Part 3 of a 3-Part CV vs. Resume Series

Hybrid CVThe hybrid CV-resume is the unicorn of job application materials. Why a unicorn, you ask?

Because the hybrid CV-resume is appropriate in such limited contexts and follows a few unique, special rules that aren’t true for a typical resume or curriculum vitae. And because unicorns are rare and kinda cool, like PhDs.

What jobs require a hybrid CV-resume?

Positions in higher education administration, also called alt-ac positions, typically require a hybrid CV-resume.  By alt-ac, I’m using the strict definition to include only jobs in higher education, not the whole gamut of nonacademic or postacademic jobs.

These alt-ac positions are primarily administrative or managerial in nature, and may have a teaching or faculty component. Typically these positions are in student affairs or academic affairs.

One example of a higher ed admins or alt-ac position is my former job as the Associate Director of Career Services at the University of Pennsylvania. My role was not a faculty line, but an administrative line. I was not affiliated with a school or department, nor did I have teaching or research responsibilities. My teaching happened through the job search and career related workshops I created for graduate students and postdocs.

This position strictly worked with grad students and postdocs so I needed to demonstrate to the directors that I understood the culture and work of academics.  Because of this experience,  I include a brief description of my dissertation (not all my other research projects) and a concise list of my teaching.

What should I include? How long should the hybrid CV-resume be?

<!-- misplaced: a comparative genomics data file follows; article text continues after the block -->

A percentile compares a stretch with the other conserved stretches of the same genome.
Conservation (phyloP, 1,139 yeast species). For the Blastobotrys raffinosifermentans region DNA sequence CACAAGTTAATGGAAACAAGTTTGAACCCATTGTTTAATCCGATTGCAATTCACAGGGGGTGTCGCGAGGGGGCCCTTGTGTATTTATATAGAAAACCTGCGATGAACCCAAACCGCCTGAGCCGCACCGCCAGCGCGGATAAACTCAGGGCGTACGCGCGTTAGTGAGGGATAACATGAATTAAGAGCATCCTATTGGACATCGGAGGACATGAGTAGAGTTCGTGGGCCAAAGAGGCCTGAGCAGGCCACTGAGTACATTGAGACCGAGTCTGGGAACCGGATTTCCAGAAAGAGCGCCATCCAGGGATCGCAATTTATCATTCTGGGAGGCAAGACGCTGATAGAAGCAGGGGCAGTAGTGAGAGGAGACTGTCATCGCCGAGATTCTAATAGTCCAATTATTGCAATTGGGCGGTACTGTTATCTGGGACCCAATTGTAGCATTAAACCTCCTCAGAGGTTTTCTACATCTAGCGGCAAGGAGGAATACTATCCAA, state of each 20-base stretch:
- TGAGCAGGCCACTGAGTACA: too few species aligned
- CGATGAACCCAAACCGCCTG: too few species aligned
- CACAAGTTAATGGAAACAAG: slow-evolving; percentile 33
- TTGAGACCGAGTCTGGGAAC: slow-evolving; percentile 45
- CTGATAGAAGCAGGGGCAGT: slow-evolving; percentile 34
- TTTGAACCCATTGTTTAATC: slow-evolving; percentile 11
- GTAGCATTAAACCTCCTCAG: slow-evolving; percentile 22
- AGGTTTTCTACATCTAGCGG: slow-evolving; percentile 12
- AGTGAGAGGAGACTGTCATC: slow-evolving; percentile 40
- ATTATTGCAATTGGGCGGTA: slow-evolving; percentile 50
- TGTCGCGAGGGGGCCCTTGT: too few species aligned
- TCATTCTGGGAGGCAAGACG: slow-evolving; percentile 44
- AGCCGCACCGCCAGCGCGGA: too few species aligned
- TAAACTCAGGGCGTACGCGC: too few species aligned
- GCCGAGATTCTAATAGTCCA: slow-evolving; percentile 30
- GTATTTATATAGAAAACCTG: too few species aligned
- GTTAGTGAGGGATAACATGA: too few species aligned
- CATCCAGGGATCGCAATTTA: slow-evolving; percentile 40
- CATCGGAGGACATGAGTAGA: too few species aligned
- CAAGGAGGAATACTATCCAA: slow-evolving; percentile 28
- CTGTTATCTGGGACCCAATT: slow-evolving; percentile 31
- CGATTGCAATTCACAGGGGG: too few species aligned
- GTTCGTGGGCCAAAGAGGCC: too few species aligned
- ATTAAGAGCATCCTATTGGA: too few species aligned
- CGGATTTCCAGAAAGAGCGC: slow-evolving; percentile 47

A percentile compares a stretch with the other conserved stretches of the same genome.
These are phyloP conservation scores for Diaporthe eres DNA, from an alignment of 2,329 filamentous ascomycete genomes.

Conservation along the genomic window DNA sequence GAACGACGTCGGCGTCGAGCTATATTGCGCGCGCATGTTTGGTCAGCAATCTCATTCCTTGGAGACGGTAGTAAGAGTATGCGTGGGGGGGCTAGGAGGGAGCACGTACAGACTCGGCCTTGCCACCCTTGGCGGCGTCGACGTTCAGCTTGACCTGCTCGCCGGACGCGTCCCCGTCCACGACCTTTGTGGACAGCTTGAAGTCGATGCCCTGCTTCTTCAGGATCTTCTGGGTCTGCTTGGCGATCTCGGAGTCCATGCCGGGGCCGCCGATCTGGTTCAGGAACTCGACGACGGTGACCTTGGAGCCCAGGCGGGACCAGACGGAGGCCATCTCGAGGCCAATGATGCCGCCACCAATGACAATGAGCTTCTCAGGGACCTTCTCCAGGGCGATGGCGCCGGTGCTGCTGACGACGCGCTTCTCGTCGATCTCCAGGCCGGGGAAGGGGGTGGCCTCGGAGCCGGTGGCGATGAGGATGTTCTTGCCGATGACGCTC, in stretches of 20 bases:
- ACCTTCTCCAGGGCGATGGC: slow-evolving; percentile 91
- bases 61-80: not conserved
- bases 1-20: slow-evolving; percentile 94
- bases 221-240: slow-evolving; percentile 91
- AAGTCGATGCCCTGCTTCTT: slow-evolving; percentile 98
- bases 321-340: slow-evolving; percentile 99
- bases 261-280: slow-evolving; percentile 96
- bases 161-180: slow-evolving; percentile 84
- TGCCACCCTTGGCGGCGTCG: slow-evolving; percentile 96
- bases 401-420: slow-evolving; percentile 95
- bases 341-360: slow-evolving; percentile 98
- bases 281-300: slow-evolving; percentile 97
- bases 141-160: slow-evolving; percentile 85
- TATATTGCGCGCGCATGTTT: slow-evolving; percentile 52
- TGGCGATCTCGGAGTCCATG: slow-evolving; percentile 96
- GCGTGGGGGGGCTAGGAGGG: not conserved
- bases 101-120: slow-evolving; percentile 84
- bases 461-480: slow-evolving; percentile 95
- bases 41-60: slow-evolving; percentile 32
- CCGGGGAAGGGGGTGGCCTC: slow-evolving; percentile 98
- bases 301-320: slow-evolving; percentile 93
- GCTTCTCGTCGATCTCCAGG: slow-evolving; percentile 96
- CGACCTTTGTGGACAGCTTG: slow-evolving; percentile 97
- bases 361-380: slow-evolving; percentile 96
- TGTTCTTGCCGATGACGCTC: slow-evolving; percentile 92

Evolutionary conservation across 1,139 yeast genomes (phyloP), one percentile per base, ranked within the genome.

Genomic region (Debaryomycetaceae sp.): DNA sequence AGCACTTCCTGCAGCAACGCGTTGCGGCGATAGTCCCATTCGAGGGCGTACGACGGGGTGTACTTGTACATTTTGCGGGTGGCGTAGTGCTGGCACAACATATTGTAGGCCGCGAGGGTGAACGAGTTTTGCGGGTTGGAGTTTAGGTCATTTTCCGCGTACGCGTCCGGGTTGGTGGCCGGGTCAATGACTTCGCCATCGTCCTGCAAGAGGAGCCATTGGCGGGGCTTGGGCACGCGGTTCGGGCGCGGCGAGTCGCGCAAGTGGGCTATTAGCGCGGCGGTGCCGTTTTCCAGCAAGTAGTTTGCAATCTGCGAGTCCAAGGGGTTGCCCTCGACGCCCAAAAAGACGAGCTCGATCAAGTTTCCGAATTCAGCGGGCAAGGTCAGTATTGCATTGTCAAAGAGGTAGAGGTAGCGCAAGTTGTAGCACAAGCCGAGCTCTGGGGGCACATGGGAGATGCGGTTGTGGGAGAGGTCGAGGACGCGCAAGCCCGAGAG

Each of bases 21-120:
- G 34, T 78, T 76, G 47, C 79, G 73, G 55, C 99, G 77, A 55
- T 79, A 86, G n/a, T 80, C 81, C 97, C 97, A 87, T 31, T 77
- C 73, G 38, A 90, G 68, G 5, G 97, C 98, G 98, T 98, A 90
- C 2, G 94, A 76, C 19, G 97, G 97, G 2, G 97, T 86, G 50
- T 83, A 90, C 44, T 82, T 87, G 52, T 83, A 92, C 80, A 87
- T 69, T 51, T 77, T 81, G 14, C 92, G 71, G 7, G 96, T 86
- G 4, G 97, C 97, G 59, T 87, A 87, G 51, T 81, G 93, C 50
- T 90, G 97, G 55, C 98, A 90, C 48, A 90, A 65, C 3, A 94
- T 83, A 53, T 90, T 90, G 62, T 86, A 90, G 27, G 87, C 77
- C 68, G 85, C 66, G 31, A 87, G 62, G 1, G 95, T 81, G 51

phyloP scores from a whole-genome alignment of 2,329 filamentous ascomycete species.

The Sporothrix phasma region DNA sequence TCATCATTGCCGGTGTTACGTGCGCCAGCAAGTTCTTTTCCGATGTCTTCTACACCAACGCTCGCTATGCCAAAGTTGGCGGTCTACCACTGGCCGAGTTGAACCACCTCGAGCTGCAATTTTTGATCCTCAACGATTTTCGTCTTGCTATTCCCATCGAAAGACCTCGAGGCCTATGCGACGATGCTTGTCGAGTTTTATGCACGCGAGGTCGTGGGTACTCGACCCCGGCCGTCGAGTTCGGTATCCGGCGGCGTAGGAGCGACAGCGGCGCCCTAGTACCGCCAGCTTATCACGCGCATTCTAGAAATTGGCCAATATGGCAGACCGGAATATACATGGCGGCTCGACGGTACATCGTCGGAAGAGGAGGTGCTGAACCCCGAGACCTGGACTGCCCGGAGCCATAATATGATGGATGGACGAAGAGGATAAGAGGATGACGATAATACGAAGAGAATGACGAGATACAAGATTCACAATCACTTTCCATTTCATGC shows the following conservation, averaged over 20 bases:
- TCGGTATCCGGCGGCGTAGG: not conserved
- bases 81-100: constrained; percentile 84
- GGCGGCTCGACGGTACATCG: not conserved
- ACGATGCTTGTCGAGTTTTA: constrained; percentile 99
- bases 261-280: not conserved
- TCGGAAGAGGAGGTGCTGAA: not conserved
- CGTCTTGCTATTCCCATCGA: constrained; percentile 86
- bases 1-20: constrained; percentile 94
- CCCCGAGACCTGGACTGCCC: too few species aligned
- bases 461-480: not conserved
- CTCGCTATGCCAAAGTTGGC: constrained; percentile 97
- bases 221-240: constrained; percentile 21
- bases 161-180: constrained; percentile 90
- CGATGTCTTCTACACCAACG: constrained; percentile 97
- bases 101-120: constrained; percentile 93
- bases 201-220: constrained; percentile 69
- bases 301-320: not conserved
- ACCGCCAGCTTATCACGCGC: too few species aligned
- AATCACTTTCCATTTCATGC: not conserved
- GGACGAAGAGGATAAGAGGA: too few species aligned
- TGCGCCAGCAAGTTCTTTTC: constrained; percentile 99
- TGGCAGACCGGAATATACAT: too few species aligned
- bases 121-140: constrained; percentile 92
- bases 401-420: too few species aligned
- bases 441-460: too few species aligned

My higher ed professor client who I discussed last week included the same mix of activities in her hybrid CV-resume, but we made hers a bit longer. She was applying to high level administrative positions like dean and provost, so we needed to prove her administrative experience and academic productivity.

We kept her most recent publications and included a condensed list of her teaching, but we began the resume talking about all the committees she lead and participated in. She had been an assistant professor for a couple years and had extensive administrative experience during graduate school, so she had a wealth of information to put into the hybrid CV-resume. Her final document was 4 pages. That’s a rarity – remember, she was applying for very high-level leadership positions.

Don’t worry so much about the length of the document. Include relevant content, and present that content in an order that most resonates with the position. Back to my higher ed professor who wanted a dean position. We listed her experience first. We had a section titled “University Administration Experience.” I’m all about making things clear.There’s no need to make your hiring manager frustrated trying to understand your experience – just tell them. We followed her experience with a section on “Research.”

The goal of the hybrid CV-resume is to showcase managerial, project management, and administrative experience and experience with teaching, mentoring, or student achievement.  Your reader, those who will determine if you’re interviewed and hired, will first look to see if you have administrative, management, and operations skills. Next, they will consider your knowledge of the higher education environment, to include teaching and research. Take note of the priority order.

What positions have you seen that request a hybrid CV-resume? If you’re in a position like this, what skills are most important to your daily projects?

Did you miss the first two parts of this series? They’re worth checking out!

Part 1: CV vs. Resume: What’s the Difference and When Do I Need Which One?

Part 2: CV to Resume Conversion: FAQs Answered!

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